Many dog owners seem to think that only Poodles and dogs with similar coats need grooming but that's not true. Just as a shower, brushing your teeth and trimming your nails is a part of your normal routine, so should grooming be a part of your dog's basic health care.
In the world of dog grooming, a couple of basic practices apply to all dogs:
Basics of Dog Grooming at Home: Brushing and Combing the Coat
Brushing and combing the coat help keep the coat clean, free of tangles and helps stimulate the skin. Shorthaired dogs can be brushed with a soft bristled brush or a rubber curry comb once a week. Medium and longhaired dogs can be combed or brushed with a pin brush or slicker brush, both of which will go through thicker and longer hairs. These dogs may need brushing two to three times per week, depending upon their coat and the tendency for the coat to tangle.
Basics of Dog Grooming at Home: Trimming Excess Hair
To help keep your medium or longhaired dog clean, you may want to trim certain areas of your dog's coat. With a pair of sharp scissors, you can trim excess hair on your dog's paws, under his tail and around his ears. Just be very careful that you do not cut his skin as you do this.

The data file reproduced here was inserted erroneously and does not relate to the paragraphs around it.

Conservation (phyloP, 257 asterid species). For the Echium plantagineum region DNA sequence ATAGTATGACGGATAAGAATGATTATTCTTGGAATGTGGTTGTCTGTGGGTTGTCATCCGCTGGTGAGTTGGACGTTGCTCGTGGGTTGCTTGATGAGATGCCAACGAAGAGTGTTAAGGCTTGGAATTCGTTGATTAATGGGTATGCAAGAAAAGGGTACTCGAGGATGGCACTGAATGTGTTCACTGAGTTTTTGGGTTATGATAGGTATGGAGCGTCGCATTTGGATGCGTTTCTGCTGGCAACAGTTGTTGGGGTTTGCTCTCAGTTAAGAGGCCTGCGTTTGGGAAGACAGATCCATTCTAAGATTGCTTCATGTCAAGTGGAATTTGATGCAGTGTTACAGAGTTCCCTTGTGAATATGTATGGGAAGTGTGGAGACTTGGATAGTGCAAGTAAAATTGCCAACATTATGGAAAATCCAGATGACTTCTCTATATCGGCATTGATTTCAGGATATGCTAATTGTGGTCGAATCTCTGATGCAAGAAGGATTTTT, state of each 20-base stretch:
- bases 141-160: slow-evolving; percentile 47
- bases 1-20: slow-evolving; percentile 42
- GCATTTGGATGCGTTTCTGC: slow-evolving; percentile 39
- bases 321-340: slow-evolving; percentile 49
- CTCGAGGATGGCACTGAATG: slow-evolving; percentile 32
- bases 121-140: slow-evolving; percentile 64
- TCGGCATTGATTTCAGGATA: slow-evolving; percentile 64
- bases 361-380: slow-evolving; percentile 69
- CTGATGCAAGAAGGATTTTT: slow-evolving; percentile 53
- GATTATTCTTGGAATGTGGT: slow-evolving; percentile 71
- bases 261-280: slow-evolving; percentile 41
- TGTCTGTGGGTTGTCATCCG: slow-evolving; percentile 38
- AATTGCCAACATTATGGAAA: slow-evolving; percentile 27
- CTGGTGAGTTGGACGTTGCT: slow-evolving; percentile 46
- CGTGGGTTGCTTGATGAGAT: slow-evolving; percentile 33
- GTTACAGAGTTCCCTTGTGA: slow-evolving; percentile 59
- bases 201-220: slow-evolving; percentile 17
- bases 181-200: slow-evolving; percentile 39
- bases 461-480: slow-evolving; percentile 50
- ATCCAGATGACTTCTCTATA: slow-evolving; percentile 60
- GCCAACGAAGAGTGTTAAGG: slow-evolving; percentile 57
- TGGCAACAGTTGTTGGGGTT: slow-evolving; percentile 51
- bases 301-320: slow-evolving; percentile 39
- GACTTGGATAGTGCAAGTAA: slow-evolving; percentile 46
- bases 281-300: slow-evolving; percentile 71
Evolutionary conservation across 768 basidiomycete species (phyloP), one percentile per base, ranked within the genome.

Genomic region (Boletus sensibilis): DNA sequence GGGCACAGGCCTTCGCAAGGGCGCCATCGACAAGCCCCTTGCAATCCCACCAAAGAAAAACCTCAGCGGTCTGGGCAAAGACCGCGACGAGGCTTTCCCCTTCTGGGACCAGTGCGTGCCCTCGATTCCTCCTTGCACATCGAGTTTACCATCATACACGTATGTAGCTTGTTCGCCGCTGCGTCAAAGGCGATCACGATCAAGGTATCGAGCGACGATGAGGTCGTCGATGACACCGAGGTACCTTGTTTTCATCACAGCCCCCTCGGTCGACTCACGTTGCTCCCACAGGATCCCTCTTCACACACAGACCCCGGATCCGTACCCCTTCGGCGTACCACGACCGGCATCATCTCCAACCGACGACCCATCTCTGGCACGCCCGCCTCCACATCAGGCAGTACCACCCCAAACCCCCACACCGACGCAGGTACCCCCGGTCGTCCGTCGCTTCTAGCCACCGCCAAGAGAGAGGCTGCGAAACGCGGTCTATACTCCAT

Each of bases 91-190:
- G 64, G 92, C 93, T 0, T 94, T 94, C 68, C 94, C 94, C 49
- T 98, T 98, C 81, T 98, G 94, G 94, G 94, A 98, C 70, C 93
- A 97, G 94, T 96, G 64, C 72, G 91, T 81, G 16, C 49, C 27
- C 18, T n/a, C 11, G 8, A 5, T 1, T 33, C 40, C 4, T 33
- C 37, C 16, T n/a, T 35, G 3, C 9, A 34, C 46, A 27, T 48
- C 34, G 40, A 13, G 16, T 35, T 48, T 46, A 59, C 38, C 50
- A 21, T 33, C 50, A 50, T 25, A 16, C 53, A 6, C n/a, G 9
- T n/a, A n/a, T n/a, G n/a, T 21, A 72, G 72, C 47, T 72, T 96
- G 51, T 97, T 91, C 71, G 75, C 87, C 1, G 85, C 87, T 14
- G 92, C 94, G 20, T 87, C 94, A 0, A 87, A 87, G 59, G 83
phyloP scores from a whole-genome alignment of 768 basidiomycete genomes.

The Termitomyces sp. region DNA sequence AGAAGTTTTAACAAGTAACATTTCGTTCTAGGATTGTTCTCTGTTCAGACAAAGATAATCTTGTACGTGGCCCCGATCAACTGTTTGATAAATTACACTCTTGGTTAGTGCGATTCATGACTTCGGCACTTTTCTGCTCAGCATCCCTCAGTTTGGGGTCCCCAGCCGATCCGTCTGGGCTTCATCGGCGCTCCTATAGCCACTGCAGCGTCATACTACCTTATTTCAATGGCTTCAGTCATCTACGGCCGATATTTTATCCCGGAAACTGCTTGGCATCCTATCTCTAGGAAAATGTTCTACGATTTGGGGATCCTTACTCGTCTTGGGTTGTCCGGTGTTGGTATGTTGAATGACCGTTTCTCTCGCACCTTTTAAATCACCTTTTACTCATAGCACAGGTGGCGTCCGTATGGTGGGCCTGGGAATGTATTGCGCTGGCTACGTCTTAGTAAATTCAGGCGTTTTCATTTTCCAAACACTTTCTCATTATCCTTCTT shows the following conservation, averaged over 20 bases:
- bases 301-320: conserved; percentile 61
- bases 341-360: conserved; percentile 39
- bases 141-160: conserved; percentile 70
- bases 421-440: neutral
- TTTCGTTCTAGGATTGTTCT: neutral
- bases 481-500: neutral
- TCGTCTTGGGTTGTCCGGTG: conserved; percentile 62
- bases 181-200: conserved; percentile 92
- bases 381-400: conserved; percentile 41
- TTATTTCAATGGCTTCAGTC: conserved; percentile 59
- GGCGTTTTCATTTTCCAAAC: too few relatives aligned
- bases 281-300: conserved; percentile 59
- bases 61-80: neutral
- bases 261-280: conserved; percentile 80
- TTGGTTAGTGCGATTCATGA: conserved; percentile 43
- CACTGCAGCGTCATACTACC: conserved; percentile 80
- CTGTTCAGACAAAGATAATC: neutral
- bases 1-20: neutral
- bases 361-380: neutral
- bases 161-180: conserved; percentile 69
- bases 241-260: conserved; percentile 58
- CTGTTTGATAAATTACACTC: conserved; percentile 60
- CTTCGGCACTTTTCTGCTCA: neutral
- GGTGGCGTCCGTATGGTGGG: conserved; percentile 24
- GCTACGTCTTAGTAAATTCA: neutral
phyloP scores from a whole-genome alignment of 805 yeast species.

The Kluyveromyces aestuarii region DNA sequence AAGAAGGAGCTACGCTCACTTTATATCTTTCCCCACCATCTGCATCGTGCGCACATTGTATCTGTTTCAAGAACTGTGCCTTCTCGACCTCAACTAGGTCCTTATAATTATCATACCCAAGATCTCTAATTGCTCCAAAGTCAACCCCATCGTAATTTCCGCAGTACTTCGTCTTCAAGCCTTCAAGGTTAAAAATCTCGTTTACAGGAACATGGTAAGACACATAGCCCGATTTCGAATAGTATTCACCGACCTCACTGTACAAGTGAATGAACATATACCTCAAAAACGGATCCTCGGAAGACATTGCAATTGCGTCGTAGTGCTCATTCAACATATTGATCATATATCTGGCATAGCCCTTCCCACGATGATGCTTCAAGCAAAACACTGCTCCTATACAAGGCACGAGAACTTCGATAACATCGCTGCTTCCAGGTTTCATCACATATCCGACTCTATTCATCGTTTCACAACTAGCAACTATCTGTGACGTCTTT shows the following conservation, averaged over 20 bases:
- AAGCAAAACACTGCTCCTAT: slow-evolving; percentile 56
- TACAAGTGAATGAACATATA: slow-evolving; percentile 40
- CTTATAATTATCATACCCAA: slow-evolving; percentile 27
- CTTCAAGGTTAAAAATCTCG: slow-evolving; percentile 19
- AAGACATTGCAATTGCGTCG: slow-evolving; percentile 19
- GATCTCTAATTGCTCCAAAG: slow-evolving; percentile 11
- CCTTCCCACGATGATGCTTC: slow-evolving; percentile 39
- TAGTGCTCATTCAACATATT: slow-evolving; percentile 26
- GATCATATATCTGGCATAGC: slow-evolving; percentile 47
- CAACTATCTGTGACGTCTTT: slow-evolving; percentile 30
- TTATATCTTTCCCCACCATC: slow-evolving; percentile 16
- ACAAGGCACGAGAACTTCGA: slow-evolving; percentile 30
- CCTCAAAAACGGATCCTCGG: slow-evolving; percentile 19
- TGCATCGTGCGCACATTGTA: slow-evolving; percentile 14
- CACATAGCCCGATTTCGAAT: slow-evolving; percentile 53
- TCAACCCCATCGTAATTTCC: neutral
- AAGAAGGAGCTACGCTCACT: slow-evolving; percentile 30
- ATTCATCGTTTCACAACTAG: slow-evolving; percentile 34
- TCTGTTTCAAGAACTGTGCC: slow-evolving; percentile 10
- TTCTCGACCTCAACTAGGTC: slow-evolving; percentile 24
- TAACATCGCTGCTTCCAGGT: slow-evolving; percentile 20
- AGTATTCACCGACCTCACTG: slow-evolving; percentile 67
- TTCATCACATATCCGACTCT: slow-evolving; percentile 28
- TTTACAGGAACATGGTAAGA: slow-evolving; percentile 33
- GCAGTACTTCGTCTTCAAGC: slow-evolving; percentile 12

Basics of Dog Grooming at Home: Cleaning the Ears
Most dogs need to have their ears cleaned at least once per week. Dampen a cotton ball with either a commercial ear cleaning solution or some witch hazel, squeezing out the excess. Then holding the ear flap with one hand, use the other to gently wipe the inside of the ear flap and ear. Do not force the cotton ball beyond the curvature of the ear canal. If the ear is dirty, you may want to use more than one cotton ball.
Basics of Dog Grooming at Home: Trimming Toenails
When a dog's toenails grow too long, the nails will push against the ground or floor, causing the dog's foot to become painful and even misshapen. To trim the nails, use a pair of toenails clippers made for dogs. If you look at the toenail from the side, you can see where the end of the nail is curved. Trim a small amount off and then look at the end of the nail. When you get close to the quick (the nail bed that is painful and will bleed when cut) you will see a circle of softer tissue inside the nail. If by chance, you do cut into the quick, scrape the nail against a bar of bath soap, as this will help the bleeding to clot more quickly. Next time, don't trim back quite so far.
Not all dogs appreciate grooming, especially if this is new to them. Begin slowly, with lots of soft praise and a few treats. Just brush one side of the dog on one day and brush the other side the next day. Trim the front toenails one day and the rear toenails the next. As your dog gets used to the new routine, he'll come to realize that it really isn't horrible and he feels better when you're done.